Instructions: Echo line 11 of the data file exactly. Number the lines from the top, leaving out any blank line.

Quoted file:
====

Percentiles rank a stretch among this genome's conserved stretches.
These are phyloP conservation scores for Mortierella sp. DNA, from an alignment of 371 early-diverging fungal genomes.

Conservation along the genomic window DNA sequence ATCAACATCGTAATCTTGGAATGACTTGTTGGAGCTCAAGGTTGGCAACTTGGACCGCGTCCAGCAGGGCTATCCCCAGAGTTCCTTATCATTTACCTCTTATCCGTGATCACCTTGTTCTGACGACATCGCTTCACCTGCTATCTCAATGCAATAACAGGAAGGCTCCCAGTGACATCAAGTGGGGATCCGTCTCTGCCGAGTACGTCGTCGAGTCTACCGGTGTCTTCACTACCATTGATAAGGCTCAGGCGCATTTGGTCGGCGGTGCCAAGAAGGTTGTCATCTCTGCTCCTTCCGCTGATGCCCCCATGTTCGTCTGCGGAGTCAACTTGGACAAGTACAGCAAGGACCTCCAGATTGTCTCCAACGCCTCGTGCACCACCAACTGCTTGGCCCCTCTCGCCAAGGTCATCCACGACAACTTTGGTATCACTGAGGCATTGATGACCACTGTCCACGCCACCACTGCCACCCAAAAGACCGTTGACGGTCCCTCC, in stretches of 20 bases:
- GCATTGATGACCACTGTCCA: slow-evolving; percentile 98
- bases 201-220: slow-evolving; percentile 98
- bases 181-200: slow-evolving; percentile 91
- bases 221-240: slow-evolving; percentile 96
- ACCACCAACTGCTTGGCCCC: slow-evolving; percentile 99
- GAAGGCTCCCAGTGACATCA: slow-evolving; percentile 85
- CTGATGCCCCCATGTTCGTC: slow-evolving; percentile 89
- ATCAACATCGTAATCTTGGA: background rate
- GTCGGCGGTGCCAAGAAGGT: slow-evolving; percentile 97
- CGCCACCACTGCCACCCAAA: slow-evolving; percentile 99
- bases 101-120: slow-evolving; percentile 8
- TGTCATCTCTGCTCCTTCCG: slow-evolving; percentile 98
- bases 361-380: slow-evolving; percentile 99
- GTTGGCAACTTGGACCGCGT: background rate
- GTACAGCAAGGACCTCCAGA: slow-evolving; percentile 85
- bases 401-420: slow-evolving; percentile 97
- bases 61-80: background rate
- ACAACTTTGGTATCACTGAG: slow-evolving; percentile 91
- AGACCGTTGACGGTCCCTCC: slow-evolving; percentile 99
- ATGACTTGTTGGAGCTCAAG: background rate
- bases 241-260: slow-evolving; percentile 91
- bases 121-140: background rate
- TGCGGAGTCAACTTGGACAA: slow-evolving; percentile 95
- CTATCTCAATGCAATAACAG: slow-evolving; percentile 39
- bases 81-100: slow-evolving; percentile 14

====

- ATCAACATCGTAATCTTGGA: background rate